Participatory politics is now happening online. Some political scientists positively view this shift in youth involvement. According to the University of Chicago Professor Cathy Cohen, digital media and technology is helping youth become more engaged in political matters because it allows young “individuals to operate with greater independence in the political realm, circumventing traditional gatekeepers of information and influence, such as newspaper editors, political parties, and interest groups” (Jenkins). She suggests the Internet democratizes the political process because it allows for a greater number of voices, more circulation of political information, and a more effective way to mobilize action-based efforts. Political philosopher Joe Kahne, views political involvement online as a positive thing, only because it amplifies the voice of young people (on the Internet), however he believes the value of online political involvement is being diminished because the Internet does not show young people how to move from voice to influence. “In our work with youth organizations, digital platforms, and youth themselves, we have to find ways to help youth connect to institutions, act strategically to have influence and to put pressure on the places – whether corporate or governmental – to prompt the change youth want to see occur” (Jenkins). Political and social activist, Steven Best, argues the opposing viewpoint from personal experience;

[y]outh have been using the Internet to inform and debate each other, organize oppositional movements, and generate alternative forms of politics and culture… [W]e would argue that computer literacy involves not merely technical skills and knowledge, but the ability to scan information, to interact with a variety of cultural forms and groups, and to intervene in a creative manner within the emergent computer and political culture. Whereas youth is excluded for the most part from the dominant media culture, computer culture is a discursive and political location in which youth can intervene, engaging in discussion groups, creating their web sites, producing multimedia for cultural dissemination, and generating a diversity of political projects (Best).

Young Americans might not be picketing or working to elect their state senator into office, but they are finding their own means of participation in a youth-lead space; the Internet. In fact, studies show that youth who participate in political activity online will more likely be active members in society: “Youth who engaged in at least one act of participatory politics were almost twice as likely to report voting in 2010 as those who did not. A large proportion–37 percent of all young people–engages in both participatory and institutional politics” (Jenkins). This period of low political activity might start to change as more and more young people get politically active online.

The millennial generation, although not as radical as they ought to be, has developed a new way of communicating and collaborating to solve issues. Instead of disregarding young Americans, the political system should re-adapt itself to fit the values of the millennials. I propose the solution of combining political activism with social media, in a way that combines young peoples voices and ways they can be influential in society. My action plan for this semester is to create a website or blog that will help young people, starting with New Trier students, make sense of political matters and show simpler ways about how to get involved. Political participation can and should combine values of millenials, but also values of democracy. I will create a tool for young people to use so they can better relate to current issues and figure out how to make sense of solving them.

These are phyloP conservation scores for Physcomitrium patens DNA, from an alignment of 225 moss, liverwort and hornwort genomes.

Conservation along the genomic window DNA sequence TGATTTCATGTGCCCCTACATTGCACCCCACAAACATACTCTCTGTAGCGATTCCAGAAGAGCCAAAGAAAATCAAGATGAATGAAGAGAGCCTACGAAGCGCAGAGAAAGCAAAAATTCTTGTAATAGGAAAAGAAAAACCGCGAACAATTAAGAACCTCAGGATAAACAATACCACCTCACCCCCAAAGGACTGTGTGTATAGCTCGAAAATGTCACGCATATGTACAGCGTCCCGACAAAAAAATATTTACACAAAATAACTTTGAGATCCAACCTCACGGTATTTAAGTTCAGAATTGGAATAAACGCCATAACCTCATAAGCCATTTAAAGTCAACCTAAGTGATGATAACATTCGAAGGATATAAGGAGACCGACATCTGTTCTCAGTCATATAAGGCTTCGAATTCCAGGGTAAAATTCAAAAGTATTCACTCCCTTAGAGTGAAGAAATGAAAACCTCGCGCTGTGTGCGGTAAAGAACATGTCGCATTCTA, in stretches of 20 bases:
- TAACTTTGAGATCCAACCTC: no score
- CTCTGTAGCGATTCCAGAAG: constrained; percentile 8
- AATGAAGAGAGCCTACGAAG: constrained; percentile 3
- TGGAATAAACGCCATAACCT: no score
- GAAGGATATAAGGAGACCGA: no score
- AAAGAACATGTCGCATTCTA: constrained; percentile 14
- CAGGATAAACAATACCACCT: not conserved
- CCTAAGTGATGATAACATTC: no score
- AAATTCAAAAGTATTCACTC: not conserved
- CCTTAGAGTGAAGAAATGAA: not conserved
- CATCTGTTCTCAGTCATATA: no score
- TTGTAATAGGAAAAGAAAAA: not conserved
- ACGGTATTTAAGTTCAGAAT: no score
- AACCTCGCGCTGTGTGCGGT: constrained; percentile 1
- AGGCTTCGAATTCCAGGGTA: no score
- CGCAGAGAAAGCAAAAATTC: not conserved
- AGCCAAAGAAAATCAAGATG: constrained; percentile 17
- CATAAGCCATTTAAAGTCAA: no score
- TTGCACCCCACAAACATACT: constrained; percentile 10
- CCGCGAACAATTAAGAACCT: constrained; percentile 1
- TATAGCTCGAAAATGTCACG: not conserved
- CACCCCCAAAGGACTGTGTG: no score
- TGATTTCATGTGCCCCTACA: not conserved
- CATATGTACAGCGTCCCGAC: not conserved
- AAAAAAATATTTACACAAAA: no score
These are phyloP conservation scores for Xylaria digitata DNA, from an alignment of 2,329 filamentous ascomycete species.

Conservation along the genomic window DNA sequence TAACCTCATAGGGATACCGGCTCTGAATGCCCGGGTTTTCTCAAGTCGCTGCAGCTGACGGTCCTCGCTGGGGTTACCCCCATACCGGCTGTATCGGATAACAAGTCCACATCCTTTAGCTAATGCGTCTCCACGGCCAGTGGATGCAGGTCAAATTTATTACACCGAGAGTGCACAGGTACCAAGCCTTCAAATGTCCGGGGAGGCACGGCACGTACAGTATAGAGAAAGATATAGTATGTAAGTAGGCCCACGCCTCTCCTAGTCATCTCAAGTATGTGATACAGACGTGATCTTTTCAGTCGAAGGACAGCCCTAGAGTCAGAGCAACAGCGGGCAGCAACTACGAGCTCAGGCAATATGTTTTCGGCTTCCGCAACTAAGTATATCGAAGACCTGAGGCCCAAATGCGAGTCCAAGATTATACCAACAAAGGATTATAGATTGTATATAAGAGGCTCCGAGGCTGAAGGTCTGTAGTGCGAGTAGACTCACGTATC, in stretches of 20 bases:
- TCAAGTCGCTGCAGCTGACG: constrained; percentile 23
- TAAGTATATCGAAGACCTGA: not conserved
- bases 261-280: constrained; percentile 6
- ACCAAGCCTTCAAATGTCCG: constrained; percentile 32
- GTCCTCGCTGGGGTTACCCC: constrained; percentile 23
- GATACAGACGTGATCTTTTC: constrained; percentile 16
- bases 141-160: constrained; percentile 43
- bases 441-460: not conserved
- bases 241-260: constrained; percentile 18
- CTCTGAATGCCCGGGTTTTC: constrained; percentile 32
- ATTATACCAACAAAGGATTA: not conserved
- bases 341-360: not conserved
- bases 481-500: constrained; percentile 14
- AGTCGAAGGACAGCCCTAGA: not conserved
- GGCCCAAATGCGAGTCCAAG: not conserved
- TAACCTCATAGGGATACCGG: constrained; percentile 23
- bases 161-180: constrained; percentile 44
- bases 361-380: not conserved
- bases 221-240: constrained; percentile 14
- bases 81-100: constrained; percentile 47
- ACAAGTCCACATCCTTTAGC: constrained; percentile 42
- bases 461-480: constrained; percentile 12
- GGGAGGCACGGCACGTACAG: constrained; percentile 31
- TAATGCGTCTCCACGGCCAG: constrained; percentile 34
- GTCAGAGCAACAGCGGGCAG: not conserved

Anderson, Janna, and Lee Rainee. “Millennials Will Benefit and Suffer Due to Their Hyperconnected Lives.” Pew Research Center. Pew Internet and America Life Project, 29 Feb. 2012. Web. 11 Jan. 2013.
Best, Steven, and Douglas Kellner. Contemporary Youth and the Postmodern Adventure. N.p.: n.p., 2008. Print.
Buchholz, Todd G., and Victoria Buchholz. “The Go-Nowhere Generation.” New York Times 10 Mar. 2012: n. pag. Print.
Chau, Joanna. “Milennials Are More ‘Generation Me’ Than ‘…..” The Chronicle of Higher Education [Washington D.C] 15 Mar. 2012: n. pag. Print.
Jenkins, Henry. “Participatory Politics: New Media and Youth Political Action.” The Official Weblog of Henry Jenkins. Henry Jenkins, 20 July 2012. Web. 6 Jan. 2013.
McCully, Savannah. “The ‘Everyone Is Special’ Generation Becomes Apathetic.” Patch. Patch, 27 Mar. 2012. Web. 10 Jan. 2013.
“Millennials and Political Involvement.” Institute of Politics at Harvard University. Harvard IOP, 10 Nov. 2010. Web. 11 Jan. 2013.
Park, Namsu, Kerk F. Kee, and Sebastian Valenzuela. “Being Immersed in Social Networking Environment: Facebook Groups, Uses and Gratifications, and Social Outcomes.” Cyberpsychology and Behavior 12.6 (2009): n. pag. Print.
Postman, Neil. Amusing Ourselves To Death. Vol. 20. New York: Penguin, 2005. Print.
Stanton, Glenn T., and Andrew Hess. “Generational Vallues and Desires.” Focus on the Family. Ed. James Dobson. 1997 – 2012 Focus on the Family, June 2011. Web. 28 Nov. 2012.
Taylor, Paul, comp. Ask the Expert: Young People and Political Engagement. Pub. Washington, DC: Pew Research Center, 2012. Pew Research Center. Web. 3 Dec. 2012.
Woodruff, Judy. “Millennials: Portrait of Generation Next.” Pew Research Center (2010): 3+. Digital file.

Written by Caroline Gray, 18